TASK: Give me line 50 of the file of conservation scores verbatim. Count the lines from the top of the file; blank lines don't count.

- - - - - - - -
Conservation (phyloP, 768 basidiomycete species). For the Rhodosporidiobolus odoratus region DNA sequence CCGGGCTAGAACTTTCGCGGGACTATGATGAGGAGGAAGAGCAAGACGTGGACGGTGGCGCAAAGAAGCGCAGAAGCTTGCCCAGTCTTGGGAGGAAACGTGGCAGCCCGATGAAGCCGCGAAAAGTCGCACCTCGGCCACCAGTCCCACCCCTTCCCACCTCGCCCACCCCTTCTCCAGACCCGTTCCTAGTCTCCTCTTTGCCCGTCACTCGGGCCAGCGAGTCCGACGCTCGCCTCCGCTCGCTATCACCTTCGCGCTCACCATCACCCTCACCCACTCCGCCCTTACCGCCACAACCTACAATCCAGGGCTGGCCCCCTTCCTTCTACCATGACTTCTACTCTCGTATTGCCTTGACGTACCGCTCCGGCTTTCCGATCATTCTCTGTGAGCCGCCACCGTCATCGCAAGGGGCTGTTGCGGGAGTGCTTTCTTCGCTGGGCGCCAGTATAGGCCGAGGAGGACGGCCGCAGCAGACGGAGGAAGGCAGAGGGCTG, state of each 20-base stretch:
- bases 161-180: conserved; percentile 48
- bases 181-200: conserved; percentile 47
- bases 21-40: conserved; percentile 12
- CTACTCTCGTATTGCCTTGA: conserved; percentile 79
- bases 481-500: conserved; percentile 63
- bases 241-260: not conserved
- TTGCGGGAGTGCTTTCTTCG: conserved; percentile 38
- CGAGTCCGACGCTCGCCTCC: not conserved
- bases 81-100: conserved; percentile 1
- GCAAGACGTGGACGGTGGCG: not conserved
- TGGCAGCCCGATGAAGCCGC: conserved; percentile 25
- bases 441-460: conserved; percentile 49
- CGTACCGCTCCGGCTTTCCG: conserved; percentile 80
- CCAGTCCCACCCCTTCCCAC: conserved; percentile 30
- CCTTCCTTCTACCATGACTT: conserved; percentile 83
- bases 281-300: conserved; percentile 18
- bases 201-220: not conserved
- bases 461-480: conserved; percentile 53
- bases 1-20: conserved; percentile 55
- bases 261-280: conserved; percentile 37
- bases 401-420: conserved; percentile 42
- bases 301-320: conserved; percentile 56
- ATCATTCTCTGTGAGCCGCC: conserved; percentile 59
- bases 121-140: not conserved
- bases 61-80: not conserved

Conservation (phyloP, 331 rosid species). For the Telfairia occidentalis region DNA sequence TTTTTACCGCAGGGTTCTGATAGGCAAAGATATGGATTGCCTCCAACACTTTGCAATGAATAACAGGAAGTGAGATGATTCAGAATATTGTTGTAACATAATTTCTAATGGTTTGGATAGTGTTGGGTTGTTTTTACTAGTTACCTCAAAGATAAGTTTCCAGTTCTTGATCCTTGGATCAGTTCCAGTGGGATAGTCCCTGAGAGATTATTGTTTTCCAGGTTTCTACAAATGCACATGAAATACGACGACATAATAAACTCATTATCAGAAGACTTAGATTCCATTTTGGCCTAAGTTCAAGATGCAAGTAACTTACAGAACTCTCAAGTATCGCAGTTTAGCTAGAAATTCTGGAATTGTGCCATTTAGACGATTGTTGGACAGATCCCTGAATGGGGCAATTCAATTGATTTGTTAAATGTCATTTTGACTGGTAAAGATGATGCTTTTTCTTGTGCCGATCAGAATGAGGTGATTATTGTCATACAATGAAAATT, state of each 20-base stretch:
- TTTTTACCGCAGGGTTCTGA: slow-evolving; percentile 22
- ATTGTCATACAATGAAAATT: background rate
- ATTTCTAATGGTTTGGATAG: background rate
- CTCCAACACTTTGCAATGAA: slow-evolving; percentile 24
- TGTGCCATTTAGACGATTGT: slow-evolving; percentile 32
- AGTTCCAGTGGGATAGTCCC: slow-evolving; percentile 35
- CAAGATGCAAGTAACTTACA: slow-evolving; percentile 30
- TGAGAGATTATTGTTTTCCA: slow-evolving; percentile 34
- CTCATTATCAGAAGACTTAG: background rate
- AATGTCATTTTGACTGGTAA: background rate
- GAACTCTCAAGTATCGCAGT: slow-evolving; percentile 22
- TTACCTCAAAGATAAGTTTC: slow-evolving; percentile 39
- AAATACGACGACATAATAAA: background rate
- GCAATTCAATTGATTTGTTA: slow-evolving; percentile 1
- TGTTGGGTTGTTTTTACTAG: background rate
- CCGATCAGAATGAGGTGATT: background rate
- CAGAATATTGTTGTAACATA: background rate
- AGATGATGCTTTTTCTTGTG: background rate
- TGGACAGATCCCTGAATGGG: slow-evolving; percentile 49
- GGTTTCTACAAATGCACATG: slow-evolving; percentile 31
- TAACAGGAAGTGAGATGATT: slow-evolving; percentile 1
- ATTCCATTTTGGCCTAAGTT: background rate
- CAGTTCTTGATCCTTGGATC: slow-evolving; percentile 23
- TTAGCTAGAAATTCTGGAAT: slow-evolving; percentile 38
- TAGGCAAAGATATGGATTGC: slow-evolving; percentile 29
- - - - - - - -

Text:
- CAGTTCTTGATCCTTGGATC: slow-evolving; percentile 23